One of the core concerns of disability advocates is that people with disabilities will be discouraged by digital assessments and drop out of the application process. Using one of the EEOC’s examples, a job candidate might be dissuaded from completing a digital assessment intended to test their memory, not because of their memory, but because of difficulty engaging with the assessment due to a visual impairment. When job candidates are offered a clear sense of the application process in advance, they are better equipped to appropriately request an accommodation and proceed with the process, leading to a fairer chance at employment. The EEOC recommends that employers train staff to quickly recognize and respond to accommodation requests with alternative methods of candidate evaluation, and notes that outsourcing parts of the hiring process to vendors does not automatically relieve the employer of its responsibilities.
How will the EEOC guidance change AI hiring?
The technical guidance on its own will help employers make fairer choices, but the EEOC does not seem to be purely counting on the good graces of employers to execute the changes it thinks are necessary. At the end of their guidance document, the EEOC provides recommendations for job applicants who are being assessed by algorithmic tools. These recommendations encourage candidates to file formal charges of discrimination with the EEOC if a candidate feels they were discriminated against by an algorithmic hiring process.
The charge of discrimination by a job candidate is the first step toward any litigation—the charge triggers an investigation by the EEOC, after which the EEOC first tries to negotiate an agreement, and failing that, may file a lawsuit against the employer. At this point, the EEOC would attempt to prove the algorithmic hiring process was discriminatory and win financial relief for the job candidates. That the EEOC is explicitly welcoming these complaints signals its willingness to file these lawsuits, which may encourage disability advocacy groups to make their constituents aware of such options. In general (this is, without AI), this type of complaint is not rare—disability discrimination is the second most common complaint filed with the EEOC.
It is also worth considering how this EEOC guidance may affect the vendors of algorithmic hiring software, who make many of the key decisions that drive this market. The EEOC guidance is primarily focused on employers, who are ultimately responsible for ADA compliance. That said, the EEOC seems well-aware of practices and claims made by vendors. The guidance makes clear that when an algorithmic tool is “validated” according to a vendor, it does not provide inculpability from discrimination. Further, the guidance notes that vendor claims of having “bias-free” tools often refer to the selection rates between different groups (e.g., women vs men, people with disabilities vs people without disabilities), and reiterates that this is not sufficient under the ADA, as discussed above.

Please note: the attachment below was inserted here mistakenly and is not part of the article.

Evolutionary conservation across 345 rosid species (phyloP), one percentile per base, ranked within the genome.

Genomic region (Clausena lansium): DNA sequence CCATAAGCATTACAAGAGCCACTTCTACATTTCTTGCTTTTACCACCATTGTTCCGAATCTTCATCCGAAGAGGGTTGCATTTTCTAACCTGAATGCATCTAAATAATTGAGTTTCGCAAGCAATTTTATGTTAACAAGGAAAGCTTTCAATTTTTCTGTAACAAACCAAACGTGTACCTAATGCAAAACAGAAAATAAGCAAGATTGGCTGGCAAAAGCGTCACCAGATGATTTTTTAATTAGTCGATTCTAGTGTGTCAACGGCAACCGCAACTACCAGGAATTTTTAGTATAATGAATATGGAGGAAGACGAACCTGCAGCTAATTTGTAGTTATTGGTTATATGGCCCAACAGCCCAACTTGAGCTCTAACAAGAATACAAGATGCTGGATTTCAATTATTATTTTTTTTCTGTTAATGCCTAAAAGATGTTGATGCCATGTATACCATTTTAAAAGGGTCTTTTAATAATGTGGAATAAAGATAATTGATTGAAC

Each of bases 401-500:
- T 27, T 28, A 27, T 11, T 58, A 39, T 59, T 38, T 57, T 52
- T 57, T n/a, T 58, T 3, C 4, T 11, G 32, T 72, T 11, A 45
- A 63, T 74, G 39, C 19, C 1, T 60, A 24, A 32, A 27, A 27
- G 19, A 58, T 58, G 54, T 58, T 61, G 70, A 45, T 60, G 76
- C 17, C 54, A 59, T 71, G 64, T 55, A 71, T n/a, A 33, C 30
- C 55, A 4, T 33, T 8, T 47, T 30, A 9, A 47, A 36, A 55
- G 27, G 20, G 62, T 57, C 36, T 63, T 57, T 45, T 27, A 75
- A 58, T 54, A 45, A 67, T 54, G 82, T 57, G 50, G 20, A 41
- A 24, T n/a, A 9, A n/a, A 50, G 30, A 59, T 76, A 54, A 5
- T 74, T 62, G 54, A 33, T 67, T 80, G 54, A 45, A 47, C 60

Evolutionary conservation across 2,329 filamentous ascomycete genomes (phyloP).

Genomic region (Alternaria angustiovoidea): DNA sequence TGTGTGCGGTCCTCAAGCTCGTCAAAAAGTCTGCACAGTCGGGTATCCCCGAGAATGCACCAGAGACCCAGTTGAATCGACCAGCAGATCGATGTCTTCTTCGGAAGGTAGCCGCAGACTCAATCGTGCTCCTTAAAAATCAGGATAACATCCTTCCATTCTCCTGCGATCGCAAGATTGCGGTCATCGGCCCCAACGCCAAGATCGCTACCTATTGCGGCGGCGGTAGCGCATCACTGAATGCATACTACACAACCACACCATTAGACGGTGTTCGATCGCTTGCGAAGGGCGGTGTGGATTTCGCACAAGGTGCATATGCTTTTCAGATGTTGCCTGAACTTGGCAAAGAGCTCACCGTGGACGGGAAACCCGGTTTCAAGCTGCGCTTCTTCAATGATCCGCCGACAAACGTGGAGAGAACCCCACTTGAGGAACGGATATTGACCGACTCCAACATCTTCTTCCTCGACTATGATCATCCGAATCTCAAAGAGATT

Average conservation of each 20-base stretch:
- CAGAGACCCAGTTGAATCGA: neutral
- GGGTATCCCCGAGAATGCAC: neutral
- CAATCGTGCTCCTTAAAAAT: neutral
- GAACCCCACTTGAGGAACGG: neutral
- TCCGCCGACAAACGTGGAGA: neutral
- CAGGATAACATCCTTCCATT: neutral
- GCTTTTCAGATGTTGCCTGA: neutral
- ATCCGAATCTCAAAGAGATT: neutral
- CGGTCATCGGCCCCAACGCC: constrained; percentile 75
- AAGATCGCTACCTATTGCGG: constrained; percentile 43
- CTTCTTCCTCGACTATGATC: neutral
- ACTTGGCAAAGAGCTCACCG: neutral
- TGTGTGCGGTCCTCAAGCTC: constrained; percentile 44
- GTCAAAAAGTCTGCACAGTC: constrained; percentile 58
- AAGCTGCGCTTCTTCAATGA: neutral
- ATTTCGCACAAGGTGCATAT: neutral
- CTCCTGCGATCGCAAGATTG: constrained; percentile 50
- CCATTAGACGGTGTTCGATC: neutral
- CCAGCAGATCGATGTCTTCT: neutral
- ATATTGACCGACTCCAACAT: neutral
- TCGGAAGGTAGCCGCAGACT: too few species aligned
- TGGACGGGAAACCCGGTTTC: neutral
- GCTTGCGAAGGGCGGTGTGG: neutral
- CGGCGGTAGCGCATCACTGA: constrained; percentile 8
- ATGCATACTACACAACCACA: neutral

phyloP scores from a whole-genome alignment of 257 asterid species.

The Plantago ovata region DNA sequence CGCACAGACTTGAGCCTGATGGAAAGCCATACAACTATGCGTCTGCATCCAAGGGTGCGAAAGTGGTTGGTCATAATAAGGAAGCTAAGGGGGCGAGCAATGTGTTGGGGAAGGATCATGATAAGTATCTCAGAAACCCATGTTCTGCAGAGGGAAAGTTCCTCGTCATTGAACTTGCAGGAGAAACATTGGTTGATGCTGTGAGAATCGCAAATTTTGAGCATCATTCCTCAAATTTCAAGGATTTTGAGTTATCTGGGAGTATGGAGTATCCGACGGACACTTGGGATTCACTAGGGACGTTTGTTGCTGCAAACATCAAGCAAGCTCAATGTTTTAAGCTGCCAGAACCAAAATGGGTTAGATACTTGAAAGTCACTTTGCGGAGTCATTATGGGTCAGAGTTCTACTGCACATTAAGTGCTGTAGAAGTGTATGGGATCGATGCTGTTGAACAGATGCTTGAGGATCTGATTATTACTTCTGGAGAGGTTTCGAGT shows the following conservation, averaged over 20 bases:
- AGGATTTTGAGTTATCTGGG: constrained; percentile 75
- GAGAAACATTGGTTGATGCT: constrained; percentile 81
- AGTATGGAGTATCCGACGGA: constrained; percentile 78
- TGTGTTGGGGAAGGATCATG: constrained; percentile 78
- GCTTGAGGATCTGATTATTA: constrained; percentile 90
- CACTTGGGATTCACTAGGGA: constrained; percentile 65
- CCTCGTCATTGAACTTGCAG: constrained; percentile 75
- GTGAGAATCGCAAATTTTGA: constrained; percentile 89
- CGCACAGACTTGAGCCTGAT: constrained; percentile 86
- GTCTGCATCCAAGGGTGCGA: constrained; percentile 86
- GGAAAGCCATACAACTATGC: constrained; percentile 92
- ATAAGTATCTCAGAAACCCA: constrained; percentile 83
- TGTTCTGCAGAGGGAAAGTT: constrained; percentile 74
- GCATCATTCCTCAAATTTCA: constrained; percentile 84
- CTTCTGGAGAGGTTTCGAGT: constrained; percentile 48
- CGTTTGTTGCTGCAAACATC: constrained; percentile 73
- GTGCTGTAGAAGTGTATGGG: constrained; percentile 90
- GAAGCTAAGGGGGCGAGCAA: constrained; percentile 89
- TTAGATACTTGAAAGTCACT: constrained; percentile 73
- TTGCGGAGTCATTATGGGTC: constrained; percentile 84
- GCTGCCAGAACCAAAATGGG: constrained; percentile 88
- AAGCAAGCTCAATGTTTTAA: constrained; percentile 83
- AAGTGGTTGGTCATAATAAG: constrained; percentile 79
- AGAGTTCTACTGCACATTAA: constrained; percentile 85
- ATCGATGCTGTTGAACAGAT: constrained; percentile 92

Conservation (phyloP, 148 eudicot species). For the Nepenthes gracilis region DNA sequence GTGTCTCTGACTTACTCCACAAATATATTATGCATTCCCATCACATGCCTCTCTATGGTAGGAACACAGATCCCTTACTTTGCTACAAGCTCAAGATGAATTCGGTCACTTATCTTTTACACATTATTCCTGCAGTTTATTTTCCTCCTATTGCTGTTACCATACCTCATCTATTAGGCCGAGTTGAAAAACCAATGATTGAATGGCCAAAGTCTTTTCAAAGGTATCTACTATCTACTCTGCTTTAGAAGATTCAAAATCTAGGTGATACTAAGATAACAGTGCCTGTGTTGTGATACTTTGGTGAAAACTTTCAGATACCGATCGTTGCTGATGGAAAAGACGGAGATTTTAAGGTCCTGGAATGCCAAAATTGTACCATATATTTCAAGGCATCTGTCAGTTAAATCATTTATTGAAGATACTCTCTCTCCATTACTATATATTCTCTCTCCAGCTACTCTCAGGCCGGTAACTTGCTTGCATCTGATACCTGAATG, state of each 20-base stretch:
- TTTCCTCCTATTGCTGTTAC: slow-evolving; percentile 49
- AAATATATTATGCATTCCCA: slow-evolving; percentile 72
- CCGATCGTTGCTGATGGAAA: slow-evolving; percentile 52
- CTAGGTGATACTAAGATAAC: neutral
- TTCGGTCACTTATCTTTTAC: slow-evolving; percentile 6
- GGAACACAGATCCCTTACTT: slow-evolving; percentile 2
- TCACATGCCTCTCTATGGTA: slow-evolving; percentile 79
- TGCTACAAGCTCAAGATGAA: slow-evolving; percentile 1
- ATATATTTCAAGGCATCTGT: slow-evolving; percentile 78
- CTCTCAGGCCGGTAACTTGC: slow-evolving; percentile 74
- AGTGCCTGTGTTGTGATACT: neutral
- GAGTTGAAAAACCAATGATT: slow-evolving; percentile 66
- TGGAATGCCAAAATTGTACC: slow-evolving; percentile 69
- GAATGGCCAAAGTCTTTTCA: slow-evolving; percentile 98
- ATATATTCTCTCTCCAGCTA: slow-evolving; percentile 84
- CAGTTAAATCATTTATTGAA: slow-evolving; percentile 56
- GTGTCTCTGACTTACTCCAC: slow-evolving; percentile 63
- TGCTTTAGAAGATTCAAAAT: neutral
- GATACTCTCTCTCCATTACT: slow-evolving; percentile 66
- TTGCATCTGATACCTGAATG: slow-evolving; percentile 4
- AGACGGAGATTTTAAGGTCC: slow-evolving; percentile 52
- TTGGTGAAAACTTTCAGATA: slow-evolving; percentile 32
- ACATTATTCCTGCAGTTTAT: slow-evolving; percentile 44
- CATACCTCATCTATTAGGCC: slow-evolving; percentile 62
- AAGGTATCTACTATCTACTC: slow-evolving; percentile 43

Beyond this direct discussion of vendor claims, the EEOC also suggests that employers should be asking hard questions of algorithmic hiring vendors. The document devotes a section to how employers can interrogate vendors, such as by asking how the software was made accessible, what alternative assessment formats are available, and how did the vendor evaluate its software for potentially discriminatory impacts. This is a clear indication that the EEOC understands the importance of vendors, despite its direct enforcement being limited to employers. The EEOC is helping employers push vendors for answers to these questions, in hopes that this changes the market incentives for the vendors, who will then appropriately invest in fair and accessible software.
The EEOC is leading in the early days of AI oversight
Among federal agencies, the EEOC stands out for its active engagement and tangible outputs on AI bias, although it is not entirely alone. The Federal Trade Commission (FTC) has issued its own informal guidance on how its enforcement covers AI, including that the FTC might circumstantially consider the claim of a “100% unbiased hiring decisions” to be fraudulent. Further, the National Institute of Standards and Technology also warrants mention, for producing an interim document on bias in AI systems, which the EEOC guidance cites. Still, it remains far easier to list the agencies who initiated such policies, rather than those who have not.
There are clear steps that all federal agencies can take. First and foremost, agencies should be reviewing their mandates related to the proliferation of algorithms, especially bias. In fact, all federal agencies were supposed to do exactly this in response to a 2019 executive order and ensuing guidance from the Office of Management and Budget. That this guidance was released in the last months of the Trump administration may explain the relatively lethargic response, as many agencies responded with nearly blank pages (the Department of Energy took the time to write “None” five times).
Still, the response from the Office of the Chief AI Officer (OCAIO) at the Department of Health and Human Service (HHS) demonstrates the importance of this task, identifying eleven pertinent statutes that could feasibly govern algorithms. This includes the Rehabilitation Act of 1973, which “prohibits discrimination against people with disabilities in programs that receive federal financial assistance,” potentially giving HHS a regulatory lever to fight algorithmic discrimination in healthcare.
Going forward, the White House should directly call on federal agencies to follow in the footsteps of agencies like the EEOC and HHS, as this is a necessary step to fulfill the White House’s promise of a Bill of Rights for an AI-Powered World. As for the EEOC, much work remains for the agency to extend and enforce algorithmic protections to other groups, such as racial minorities, women, religious groups, and different gender identities. For now, the agency deserves plaudits for some of the most concerted efforts to protect vulnerable Americans from algorithmic harms.